Photo by Sharon McCutcheon
Originally Posted On: https://www.startupguys.net/9-simple-fundraising-ideas-for-your-small-business/
With hundreds of thousands of businesses opening each year, you have a lot of competition to consider. Yes, there are hundreds of business ideas that may not need a huge investment, but as a fact of the matter, you do need some money to make more money!
Even if you are short on money, it should not stop you from achieving your dreams, instead you need to focus on raising capital to meet the business startup costs as well as the investment required to grow your business to the next level!
Not knowing how to fund your business can set you back and keep your business from starting altogether. Continue reading this article, to know how to go about raising money for your business.
1- SBA (Small Business Administration)
As you’re looking at business funding, you’ll find there are different types, but some are more difficult to get than others. When you work with the SBA, it can be easier to get a loan since the government has a vested interest in the well being of businesses.
The SBA has multiple options to cater the needs of different type of businesses. But most importantly, they help and guide you through the process of finding the right loan, which is why applying for the SBA funding should be your top priority.
If you aren’t likely to qualify for a traditional loan, then microloans might be the best option for you. Microloans are put together for businesses and individuals that need some extra help, but can’t qualify at a bank.
Microloans are popular in small and developing countries, but this still can be an option for you in the U.S.
3- Personal Financing
Do you have good credit and believe in your idea? Depending on how good your credit is and if you have collateral to put up against the loan, you may be able to get personal financing.
You may also have chances of funding your business without an impressive credit score, but if you do decide to take out a personal loan, you should know that this is a risky situation. That risk factor is why many would-be business owners aren’t able to get a loan.
4- Savings Account
If you have a savings account, and there is no other way to get the money you need to fund your business, it might be time to tap into your savings account. Spending your savings means you won’t have a safety net if things go wrong, but if you see the vision, you might choose to invest in your own business.
Crowdfunding is becoming a common way to raise money for a new business. One of the most popular crowdfunding sites you’ve probably heard of is Kickstarter. Companies have raised millions of dollars through Kickstarter campaigns, and more companies continue to use this platform.
If Kickstarter isn’t the right option for you, there are other sites that can help depending on your needs. Some of these sites cater to one type of business, such as non-profits, while other sites cater to small businesses.
6- Vendor Financing
Negotiating terms with your vendor may give you more time to hold onto your cash until you start turning a profit. Most vendors give you 30 days to pay your invoice before charging fees, but if you talk to them, you may be able to get a longer-term.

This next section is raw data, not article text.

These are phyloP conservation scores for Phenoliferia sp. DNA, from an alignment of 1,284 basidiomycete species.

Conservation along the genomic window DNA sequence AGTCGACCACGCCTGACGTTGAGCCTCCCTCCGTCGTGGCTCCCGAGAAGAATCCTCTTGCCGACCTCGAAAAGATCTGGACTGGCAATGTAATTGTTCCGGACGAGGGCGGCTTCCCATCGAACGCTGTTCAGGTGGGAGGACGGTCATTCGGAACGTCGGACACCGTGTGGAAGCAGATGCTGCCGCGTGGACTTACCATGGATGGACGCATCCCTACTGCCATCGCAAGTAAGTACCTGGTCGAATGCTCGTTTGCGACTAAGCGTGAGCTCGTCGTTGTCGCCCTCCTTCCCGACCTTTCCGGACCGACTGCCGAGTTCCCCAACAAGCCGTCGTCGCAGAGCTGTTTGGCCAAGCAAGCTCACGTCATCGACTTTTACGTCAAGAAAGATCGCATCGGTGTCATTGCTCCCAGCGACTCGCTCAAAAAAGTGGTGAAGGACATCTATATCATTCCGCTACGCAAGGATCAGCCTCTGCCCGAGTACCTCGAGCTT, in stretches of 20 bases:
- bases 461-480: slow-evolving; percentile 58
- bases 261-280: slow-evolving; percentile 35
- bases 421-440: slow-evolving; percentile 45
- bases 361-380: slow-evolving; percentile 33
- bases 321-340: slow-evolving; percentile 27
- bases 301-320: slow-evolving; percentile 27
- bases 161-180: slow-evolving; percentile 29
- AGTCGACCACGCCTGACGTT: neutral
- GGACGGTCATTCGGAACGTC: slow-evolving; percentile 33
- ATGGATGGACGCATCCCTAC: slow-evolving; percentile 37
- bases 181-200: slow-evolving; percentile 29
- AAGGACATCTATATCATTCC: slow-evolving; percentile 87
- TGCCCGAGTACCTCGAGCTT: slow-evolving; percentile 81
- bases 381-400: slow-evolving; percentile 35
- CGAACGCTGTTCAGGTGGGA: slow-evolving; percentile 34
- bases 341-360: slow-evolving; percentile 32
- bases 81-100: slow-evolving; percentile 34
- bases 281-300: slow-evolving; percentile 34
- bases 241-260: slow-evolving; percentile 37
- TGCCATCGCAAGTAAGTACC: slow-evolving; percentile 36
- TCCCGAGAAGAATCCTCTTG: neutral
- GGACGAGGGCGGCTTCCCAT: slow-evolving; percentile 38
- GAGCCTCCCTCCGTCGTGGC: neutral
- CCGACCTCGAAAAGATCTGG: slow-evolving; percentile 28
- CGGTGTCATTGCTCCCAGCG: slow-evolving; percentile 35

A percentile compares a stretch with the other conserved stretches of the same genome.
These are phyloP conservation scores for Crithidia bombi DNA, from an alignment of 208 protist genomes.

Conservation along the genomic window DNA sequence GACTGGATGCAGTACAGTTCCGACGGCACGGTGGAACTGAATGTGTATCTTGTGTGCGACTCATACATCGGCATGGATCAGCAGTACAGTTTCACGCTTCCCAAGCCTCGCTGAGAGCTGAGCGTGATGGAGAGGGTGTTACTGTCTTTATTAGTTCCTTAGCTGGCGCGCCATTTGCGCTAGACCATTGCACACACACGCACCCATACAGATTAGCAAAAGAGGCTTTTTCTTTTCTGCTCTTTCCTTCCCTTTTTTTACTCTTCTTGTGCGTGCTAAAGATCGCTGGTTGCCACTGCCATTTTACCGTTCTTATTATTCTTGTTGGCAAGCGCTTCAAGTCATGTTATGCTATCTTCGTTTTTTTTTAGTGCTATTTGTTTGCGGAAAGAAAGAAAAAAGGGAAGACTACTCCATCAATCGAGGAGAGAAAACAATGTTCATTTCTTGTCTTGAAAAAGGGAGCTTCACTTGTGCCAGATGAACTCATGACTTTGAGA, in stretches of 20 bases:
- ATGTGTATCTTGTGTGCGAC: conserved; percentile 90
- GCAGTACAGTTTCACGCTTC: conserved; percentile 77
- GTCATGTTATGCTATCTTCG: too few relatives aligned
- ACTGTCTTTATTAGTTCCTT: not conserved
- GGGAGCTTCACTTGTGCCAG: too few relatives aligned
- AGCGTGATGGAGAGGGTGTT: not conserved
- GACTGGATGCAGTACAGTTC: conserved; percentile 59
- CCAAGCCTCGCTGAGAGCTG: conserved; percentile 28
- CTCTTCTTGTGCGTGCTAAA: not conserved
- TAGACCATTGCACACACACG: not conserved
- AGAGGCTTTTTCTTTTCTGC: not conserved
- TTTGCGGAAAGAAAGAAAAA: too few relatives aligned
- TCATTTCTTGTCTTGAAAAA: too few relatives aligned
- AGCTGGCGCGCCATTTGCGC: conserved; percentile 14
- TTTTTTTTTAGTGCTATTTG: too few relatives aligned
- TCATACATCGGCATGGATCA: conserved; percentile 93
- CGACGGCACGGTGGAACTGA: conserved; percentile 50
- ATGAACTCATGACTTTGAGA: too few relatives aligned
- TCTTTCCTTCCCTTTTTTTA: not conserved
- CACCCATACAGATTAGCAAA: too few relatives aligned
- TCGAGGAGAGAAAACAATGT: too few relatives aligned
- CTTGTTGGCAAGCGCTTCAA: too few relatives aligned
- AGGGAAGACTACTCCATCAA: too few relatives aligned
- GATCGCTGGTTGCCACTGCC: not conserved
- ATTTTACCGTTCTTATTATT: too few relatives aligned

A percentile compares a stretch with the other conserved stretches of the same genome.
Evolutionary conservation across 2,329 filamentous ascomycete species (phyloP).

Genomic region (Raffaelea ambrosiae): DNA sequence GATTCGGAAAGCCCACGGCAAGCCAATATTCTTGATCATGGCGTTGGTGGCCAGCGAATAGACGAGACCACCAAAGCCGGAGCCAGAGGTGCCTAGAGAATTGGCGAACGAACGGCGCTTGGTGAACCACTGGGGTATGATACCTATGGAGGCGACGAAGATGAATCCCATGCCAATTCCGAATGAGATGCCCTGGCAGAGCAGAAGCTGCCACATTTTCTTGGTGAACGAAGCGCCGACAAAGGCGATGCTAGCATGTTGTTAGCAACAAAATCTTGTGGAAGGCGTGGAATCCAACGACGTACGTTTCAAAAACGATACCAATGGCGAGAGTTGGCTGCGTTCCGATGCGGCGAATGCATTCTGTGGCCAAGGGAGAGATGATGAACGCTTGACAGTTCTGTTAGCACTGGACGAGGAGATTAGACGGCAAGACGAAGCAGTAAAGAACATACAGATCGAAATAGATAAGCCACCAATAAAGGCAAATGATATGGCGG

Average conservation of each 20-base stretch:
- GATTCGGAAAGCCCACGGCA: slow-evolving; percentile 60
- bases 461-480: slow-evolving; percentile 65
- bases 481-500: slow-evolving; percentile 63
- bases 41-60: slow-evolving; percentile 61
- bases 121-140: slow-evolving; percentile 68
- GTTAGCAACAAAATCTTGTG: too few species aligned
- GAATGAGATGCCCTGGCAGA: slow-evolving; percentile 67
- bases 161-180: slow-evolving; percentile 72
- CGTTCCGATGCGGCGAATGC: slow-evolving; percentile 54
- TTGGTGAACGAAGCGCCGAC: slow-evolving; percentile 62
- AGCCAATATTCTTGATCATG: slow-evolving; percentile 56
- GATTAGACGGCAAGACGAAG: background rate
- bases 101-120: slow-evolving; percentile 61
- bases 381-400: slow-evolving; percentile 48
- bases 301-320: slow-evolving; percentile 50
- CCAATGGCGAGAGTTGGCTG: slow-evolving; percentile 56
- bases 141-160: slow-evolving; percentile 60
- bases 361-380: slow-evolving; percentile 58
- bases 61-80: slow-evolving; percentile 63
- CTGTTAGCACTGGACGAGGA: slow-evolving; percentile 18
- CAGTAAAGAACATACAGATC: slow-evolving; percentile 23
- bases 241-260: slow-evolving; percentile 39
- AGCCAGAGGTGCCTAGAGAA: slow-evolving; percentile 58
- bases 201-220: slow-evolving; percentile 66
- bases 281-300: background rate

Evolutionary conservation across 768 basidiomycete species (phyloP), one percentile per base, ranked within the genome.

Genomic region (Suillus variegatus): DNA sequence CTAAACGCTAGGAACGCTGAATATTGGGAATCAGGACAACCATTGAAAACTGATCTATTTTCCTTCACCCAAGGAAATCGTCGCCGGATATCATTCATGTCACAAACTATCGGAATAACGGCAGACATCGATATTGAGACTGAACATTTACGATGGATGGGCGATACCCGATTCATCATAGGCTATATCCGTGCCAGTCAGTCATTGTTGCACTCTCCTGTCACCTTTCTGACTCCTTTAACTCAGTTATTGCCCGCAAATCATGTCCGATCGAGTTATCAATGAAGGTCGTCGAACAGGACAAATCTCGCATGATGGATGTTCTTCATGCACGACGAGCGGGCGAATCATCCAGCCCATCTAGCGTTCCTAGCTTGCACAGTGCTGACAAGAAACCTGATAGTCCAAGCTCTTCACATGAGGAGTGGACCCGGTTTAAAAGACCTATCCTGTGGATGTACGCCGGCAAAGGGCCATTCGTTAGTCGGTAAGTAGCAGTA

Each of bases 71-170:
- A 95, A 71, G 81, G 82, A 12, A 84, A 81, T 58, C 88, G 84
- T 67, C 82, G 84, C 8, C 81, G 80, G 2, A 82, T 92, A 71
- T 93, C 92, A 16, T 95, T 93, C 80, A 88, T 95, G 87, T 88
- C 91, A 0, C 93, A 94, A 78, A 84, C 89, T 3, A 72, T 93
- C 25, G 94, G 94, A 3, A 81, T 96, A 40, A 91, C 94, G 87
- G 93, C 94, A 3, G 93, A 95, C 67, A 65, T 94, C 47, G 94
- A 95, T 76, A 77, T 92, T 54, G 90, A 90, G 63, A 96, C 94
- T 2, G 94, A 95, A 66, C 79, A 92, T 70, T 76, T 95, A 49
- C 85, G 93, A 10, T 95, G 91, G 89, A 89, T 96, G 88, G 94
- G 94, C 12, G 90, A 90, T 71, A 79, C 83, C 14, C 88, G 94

If you have a sales cycle that is longer than 30 days, it can be difficult to pay your vendors in that time period. Explaining your sales cycle to your vendors may help you drive your case home and get the help you need.
7- Loans from Family and Friends
Family and friends believe in us and our ideas more than strangers in many cases. If they believe in the idea as much as you do, you may find they are more than happy to open their checkbooks.
If you aren’t sure about taking money from friends and family, the best thing to do is to write out clear contracts, so everyone knows what is going to happen.
8- Pre-sales of Products
Did you know that you can sell your products before you even make them? Pre-selling products is a great way to see how many people want your product and to get the money you need to make them.
Manufacturing products can be pricey, but if you have the money from purchases before you have to make the product, it will take the stress off your wallet. Not only will pre-sales help you get some cash upfront, but it keeps you from paying for warehouses you would need to store all the products you made but didn’t sell yet.
You can pre-sell products online or talk to people person to person to let them know about your venture. People are excited to be the first to have a product, and you can offer special additions for the early purchasers.
9- Venture Capitalists
Venture capitalists or VCs want to invest their money in young companies that have a potential for growth. When you work with a VC, they usually want to have a share of the equity in exchange for their investment capital.
VCs not only help with the money part of things, but they often help run the business to protect their investment. The bigger the stake they have in the business, the more involvement they usually have in the company. Make sure to choose VCs you’ll actually want to work with, or it could become a nightmare situation.
Raising Capital for Business in a Nut Shell
I am sure, now you know enough about raising capital for business startup costs that you can get started with confidence. When you know how to get the money you need for your business, you can start to grow your business better!